of God.' And here St. Paul so far stands on the same ground as Jewish theology,
which also teaches that 'although all things were created in their perfectness,
yet when the first Adam sinned, they were corrupted.'22
Christ's dominion over the sea was, therefore, only the Second and Unfallen
Adam's real dominion over creation, and the pledge of its restoration, and of
our dominion in the future. And this seems also to throw fresh light on
Christ's rebuke, whether of storm, disease, or demoniac possession. Thus
there is a grand consistency in this narrative, as regards the Scriptural
presentation of the Christ.
20. Ps. viii. 4-8.
21. Rom. viii 20.
22. Ber. R. 12.
Again, the narrative expresses very markedly, that the
interposition of Christ, alike in itself, and in the manner of it, was wholly
unexpected by, indeed, contrary to the expectation of, the disciples. This also
holds true in regard to other of the great manifestations of Christ, up to His
Resurrection from the dead. This, of course, proves that the narrative was not
founded on existing Jewish ideas. But there is more than this. The gratuitous
introduction of traits which, so far from glorifying, would rather detract from
a legendary Christ, while at the same time they seriously reflect on the
disciples, presumably the inventors of the legend, appears to us wholly
inconsistent with the assumption that the narrative is spurious.
Nor ought we to overlook another circumstance. While we regard
the narrative as that of an historical occurrence - indeed, because we do so -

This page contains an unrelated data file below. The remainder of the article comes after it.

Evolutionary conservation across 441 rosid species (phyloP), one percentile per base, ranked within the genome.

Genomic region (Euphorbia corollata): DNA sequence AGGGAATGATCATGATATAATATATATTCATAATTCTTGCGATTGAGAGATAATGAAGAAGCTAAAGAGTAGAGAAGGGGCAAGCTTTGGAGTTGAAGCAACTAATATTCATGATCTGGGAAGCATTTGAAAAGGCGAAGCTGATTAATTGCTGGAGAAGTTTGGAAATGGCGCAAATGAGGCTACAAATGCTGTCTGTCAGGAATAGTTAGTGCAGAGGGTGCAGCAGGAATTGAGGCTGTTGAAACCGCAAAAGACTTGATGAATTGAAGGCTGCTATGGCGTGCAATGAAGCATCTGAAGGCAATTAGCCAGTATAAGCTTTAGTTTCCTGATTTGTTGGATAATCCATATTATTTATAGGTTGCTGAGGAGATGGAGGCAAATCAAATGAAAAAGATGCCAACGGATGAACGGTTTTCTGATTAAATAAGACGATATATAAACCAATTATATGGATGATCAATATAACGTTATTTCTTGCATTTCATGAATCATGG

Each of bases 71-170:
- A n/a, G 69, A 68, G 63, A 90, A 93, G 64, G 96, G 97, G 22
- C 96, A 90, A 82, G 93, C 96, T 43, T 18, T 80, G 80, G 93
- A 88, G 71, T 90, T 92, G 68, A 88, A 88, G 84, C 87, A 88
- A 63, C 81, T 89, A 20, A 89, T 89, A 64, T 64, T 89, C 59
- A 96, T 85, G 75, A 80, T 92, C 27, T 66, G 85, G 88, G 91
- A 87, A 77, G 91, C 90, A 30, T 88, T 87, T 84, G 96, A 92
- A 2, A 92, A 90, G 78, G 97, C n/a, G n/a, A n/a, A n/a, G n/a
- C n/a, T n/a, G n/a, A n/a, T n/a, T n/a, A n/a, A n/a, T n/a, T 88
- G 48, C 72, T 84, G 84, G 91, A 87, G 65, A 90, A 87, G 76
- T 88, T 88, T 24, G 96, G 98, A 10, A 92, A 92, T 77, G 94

we cannot fail to perceive its permanent symbolic and typical bearing. It were,
indeed, impossible to describe either the history of the Church of Christ, or
the experience of individual disciples, more accurately, or with wider and
deeper capability of application, than in the Parable of this Miracle. And thus
it is morally true to all ages; just because it was historically true at the
first.23 And as we
enter on this field of contemplation, many views open to us. The true Humanity
of the Saviour, by the side of His Divine Power; the sleeping Jesus and the
Almighty Word of rebuke and command to the elements, which lay them down
obedient at His feet: this sharp-edged contrast resolved into a higher unity -
how true is it to the fundamental thought of the Gospel-History! Then this
other contrast of the failure of faith, and then the excitement of the
disciples; and of the calm of the sleeping, and then the Majesty of the
wakening Christ. And, lastly, yet this third contrast of the helplessness and
despondency of the disciples and the Divine certitude of conscious Omnipotence.
23. A fact may be the basis of a symbol; but a symbol can never be the basis of a fact. The former is the principle of Divine history, the latter of human legend. But, even so, legend could never have arisen but for a belief in Divine history: it is the counterfeit coin of Revelation.
We perceive only difficulties and the seemingly impossible, as
we compare what may be before us with that which we consciously possess. He
also makes this outlook: but only to know and show, that with Him there can be
no difficulty, since all is His - and all may be ours, since He has come for
our help and is in the ship. One thing only He wonders at - the shortcomings of
our faith; and one thing only makes it impossible for Him to help - our